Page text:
Think of My Fair Lady as Extreme Makeover Edwardian-style. The musical now playing at the Cleveland Play House tonight tells the story of Eliza Doolittle and her collision with cranky professor Henry Higgins and his world of vowels, consonants, and high-society manners. He vows to turn the Cockney guttersnipe into a classy gal by putting her through such rigorous exercises as repeating the alphabet a hundred times a day. "It's about connection and transformation," says director Amanda Dehnert.
The 1964 movie version starring Audrey Hepburn put My Fair Lady on the pop-culture map, but Dehnert mixes things up a bit in her production. For example, chorus members change their costumes onstage. "We want people to experience the magic," she says. But the play isn't about the process of turning Eliza into a lady, says Dehnert; it's about what happens after she becomes one. "She starts this life thinking there is something wrong with her," she says. "Once she [changes], she's still unsettled until she learns to believe in herself."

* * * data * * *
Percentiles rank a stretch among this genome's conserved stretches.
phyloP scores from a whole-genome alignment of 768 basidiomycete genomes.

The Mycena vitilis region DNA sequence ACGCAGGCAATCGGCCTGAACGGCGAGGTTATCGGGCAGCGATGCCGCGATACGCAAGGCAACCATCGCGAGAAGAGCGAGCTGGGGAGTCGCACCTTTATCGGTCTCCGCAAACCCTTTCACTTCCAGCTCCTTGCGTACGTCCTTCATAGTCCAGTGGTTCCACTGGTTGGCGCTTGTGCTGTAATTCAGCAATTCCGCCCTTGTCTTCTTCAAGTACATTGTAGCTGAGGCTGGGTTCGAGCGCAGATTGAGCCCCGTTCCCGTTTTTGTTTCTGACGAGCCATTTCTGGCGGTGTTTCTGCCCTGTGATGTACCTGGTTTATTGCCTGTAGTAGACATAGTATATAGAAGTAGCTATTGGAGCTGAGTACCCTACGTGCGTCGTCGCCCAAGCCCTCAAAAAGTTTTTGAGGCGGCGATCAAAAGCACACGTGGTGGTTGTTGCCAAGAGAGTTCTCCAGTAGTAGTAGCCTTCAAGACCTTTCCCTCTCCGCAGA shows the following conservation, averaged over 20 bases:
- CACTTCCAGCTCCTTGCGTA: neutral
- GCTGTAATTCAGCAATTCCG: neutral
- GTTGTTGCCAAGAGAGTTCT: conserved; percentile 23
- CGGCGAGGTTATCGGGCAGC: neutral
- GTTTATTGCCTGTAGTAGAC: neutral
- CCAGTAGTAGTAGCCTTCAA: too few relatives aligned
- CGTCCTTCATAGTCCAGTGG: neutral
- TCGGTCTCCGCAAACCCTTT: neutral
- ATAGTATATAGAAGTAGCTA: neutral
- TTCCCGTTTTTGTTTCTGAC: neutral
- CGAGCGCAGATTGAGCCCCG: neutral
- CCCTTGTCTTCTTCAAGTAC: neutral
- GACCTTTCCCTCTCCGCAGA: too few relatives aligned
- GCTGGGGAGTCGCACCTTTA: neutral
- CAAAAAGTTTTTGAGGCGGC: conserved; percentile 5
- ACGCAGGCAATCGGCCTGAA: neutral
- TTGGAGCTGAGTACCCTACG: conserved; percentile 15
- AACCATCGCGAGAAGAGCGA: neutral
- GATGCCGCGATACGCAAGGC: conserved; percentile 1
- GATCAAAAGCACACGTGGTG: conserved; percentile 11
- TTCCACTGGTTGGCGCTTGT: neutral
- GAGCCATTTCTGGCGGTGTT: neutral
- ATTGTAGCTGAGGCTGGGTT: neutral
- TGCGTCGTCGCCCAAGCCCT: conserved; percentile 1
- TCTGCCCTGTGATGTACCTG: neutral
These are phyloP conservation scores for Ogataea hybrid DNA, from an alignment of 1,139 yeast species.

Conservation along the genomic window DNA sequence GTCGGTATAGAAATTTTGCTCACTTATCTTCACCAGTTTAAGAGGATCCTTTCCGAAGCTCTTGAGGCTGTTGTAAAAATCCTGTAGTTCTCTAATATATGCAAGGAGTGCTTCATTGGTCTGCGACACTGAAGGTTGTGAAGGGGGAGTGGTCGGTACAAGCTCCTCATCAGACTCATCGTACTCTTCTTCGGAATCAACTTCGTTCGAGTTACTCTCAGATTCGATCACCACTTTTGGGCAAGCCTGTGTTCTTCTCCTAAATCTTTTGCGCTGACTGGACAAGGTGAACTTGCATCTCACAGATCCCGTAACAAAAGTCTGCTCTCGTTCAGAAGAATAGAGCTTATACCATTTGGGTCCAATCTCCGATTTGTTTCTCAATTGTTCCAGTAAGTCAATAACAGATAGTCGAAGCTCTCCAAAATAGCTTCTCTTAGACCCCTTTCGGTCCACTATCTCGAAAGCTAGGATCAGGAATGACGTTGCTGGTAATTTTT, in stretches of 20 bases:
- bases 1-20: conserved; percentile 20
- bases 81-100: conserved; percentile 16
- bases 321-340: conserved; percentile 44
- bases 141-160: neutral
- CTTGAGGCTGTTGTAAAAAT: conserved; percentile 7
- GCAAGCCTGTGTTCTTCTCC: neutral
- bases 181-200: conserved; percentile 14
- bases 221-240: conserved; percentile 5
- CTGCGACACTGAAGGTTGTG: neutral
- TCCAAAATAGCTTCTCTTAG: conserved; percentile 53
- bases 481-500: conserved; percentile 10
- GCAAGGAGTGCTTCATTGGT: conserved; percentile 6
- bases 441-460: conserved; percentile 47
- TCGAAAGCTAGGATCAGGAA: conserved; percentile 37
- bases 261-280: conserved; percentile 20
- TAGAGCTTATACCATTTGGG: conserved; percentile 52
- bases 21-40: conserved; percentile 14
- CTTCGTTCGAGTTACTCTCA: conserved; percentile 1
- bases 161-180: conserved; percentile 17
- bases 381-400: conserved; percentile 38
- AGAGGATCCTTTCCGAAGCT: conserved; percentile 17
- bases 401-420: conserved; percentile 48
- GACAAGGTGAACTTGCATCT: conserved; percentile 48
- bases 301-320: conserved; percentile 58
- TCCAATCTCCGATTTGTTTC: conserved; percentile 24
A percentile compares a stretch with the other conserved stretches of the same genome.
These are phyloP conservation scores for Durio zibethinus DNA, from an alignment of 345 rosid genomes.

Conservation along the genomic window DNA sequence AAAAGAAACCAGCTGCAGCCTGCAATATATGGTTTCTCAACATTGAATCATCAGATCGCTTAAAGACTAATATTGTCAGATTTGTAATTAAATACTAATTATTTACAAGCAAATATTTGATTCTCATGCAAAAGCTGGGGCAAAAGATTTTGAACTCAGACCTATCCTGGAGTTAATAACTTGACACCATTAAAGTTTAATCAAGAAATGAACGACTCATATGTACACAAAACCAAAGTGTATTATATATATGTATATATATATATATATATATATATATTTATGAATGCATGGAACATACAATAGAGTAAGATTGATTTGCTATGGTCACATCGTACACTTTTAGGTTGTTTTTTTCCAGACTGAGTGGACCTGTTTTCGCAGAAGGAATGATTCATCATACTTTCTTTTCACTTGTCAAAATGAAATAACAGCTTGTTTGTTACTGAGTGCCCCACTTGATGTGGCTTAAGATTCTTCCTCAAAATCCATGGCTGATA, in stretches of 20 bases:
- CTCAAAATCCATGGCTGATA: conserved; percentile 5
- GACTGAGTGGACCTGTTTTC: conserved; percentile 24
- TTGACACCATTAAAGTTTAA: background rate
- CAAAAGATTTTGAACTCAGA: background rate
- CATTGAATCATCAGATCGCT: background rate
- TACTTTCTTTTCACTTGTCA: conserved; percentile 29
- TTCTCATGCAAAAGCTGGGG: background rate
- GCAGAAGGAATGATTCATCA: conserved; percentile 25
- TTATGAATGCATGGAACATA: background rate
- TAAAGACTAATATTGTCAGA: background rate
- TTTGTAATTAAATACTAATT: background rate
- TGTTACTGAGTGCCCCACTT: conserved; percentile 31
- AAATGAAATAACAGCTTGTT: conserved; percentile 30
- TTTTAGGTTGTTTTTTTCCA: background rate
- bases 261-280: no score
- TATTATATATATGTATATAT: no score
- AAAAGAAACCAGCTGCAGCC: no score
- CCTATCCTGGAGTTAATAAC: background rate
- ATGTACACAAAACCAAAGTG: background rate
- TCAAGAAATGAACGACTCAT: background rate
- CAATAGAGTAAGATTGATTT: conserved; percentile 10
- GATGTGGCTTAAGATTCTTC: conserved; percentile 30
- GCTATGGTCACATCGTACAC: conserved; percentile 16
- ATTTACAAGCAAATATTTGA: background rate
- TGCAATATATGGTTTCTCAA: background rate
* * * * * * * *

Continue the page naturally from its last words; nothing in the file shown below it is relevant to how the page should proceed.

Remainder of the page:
Saturdays, 4 & 8 p.m.; Sundays, 2 p.m.; Tuesdays-Fridays, 8 p.m. Starts: Oct. 7. Continues through Oct. 29
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